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System Builder Marathon Q1 2015: Alternative $1750 PC

Power, Heat, Efficiency And Value

Today’s alternative build might have 50% more CPU cores, but it certainly doesn’t use 50% more power. The entire machine pulled only 551W max from the wall, which means its internal components required only around 500W.

Thermal readings from the CPU and GPU maxed out are far more unfortunate. Even at a CPU setting of 1.18V, heat rising from an internally-vented graphics card pushed the CPU over 100 °C.

Our Audio and Video encoding suite started down for today’s alternative build, since the CPU is clocked slower. But overclocking gave it a far bigger boost. The entire machine ended up better by 8% over Q4’s build and 2% over the SLI build. Overclocking gave it a wild 23% performance increase.

It still ended up less efficient than the miserly Q4 build, but its inefficiency wasn’t as great as that of my original SLI build.

That overall performance increase just means that the $1750 alternative build pays for its own upgrade compared to the Q4 $1600 PC, and overcomes the pricing inefficiencies of this quarter’s original $1750 build.

But then there’s the issue of 3D performance. A do-everything gaming machine that wants to be extra-fast across the board needs all of the upgrades from both of this quarter's machines. Add a higher-quality case and a storage drive to complete the system’s functionality, and we’re suddenly shopping for a $2000 PC.

Of course, most of us can’t afford a $2000 PC. I only get hardware this good because it shows up on my doorstep. Keeping in mind that a six-core processor really does have better value in a high-end PC compared to SLI graphics, I’d like to hear your thoughts on future hardware and budgets. I can certainly build a dream machine if requested, though I’m not sure how many of you would like to read about it.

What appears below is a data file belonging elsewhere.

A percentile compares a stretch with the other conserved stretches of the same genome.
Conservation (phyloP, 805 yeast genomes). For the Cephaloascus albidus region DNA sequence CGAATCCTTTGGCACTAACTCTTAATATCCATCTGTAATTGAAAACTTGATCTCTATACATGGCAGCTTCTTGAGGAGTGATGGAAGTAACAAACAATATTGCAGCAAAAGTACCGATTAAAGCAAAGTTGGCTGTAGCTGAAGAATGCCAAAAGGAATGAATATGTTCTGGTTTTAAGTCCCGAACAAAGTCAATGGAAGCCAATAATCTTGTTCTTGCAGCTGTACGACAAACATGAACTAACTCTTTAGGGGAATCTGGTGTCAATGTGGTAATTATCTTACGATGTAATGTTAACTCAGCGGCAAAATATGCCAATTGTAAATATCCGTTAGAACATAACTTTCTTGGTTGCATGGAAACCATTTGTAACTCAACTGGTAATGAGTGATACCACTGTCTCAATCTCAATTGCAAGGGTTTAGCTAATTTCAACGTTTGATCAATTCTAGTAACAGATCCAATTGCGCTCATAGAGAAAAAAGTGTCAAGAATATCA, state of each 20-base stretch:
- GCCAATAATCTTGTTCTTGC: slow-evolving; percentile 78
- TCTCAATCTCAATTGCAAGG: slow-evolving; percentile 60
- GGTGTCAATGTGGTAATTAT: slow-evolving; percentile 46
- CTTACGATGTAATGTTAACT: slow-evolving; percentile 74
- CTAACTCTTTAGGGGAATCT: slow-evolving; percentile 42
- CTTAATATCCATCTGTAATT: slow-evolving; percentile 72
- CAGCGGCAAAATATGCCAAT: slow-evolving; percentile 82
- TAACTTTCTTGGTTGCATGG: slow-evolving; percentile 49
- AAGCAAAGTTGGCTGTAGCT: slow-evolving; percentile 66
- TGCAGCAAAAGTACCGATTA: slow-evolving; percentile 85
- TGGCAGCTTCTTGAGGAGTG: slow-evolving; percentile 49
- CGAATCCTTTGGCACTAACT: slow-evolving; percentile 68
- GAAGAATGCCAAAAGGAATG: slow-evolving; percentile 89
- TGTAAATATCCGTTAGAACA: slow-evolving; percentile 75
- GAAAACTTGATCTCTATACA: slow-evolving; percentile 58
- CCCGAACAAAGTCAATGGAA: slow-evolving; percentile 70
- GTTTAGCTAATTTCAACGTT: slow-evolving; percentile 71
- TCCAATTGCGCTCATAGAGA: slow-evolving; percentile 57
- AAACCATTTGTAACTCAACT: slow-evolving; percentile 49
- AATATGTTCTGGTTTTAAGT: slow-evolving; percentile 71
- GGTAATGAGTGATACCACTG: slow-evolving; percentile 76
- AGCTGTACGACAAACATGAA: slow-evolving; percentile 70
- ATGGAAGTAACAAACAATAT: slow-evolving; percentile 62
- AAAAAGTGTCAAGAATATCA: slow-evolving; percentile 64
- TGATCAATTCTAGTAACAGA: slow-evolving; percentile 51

Oh, and this does mean that I was wrong about graphics being the easiest place to find more bang for your extra bucks. Ouch. It appears that I passed the point of that being true several hundred dollars ago. My consolation prize is knowing that the majority of upgrade requests supported the same idea.

Thomas Soderstrom is a Senior Staff Editor at Tom's Hardware US. He tests and reviews cases, cooling, memory and motherboards.
  • Rancifer7
    Its great to see a build that shows just how much of a difference a good CPU and updated architecture can make within the same budget. Well done, thank you.
    Reply
  • zfreak280
    AAAAHHHH! Who spend $1750 on a PC and only puts 256 GB of storage in it!?!?!
    Reply
  • Grognak
    "A smaller but equally vocal group of enthusiasts suggested that a six-core CPU would be the true answer to overall system performance"

    Yeah because as everyone knows, higher definitions need more cores, right? And we don't have thousands of benchmarks showing that there's less than 1% improvement between a regular i7 and an hexacore one when it comes to games. We also don't have benchmarks showing that the 4770k outperforms the 5820k in just about every game thanks to the higher frequency. Clearly this is worth the $200 premium and weaker graphics.
    Reply
  • Crashman
    15392308 said:
    "A smaller but equally vocal group of enthusiasts suggested that a six-core CPU would be the true answer to overall system performance"